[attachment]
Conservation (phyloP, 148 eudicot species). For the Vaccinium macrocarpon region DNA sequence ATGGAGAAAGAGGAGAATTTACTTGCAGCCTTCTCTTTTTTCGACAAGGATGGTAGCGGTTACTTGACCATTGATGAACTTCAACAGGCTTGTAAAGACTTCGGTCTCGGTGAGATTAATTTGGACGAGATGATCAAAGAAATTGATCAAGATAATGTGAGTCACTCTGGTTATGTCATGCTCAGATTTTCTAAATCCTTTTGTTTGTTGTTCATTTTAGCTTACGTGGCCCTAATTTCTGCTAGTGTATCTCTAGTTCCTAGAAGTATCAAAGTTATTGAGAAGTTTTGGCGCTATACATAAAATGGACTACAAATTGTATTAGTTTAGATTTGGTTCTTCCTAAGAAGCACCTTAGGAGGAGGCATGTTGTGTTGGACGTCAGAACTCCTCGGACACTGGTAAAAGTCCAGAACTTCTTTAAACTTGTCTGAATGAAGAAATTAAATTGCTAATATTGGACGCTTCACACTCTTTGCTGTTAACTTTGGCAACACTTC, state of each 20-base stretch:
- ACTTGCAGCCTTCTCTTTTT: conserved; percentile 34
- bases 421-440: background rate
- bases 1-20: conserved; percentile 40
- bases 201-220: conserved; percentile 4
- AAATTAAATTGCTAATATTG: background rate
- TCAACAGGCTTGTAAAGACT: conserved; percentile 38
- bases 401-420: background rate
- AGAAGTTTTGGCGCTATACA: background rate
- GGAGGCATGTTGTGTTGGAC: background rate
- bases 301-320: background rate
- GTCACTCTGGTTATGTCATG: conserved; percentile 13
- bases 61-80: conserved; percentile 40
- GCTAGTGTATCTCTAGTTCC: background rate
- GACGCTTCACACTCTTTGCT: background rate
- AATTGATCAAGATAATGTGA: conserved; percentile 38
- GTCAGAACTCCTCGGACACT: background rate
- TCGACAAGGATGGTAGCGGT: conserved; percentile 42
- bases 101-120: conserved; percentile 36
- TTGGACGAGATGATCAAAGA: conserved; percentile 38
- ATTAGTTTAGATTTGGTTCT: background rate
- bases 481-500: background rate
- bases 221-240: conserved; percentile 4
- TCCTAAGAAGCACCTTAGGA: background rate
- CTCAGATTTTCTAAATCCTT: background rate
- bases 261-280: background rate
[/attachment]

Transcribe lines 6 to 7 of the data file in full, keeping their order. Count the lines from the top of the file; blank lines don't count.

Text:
- AAATTAAATTGCTAATATTG: background rate
- TCAACAGGCTTGTAAAGACT: conserved; percentile 38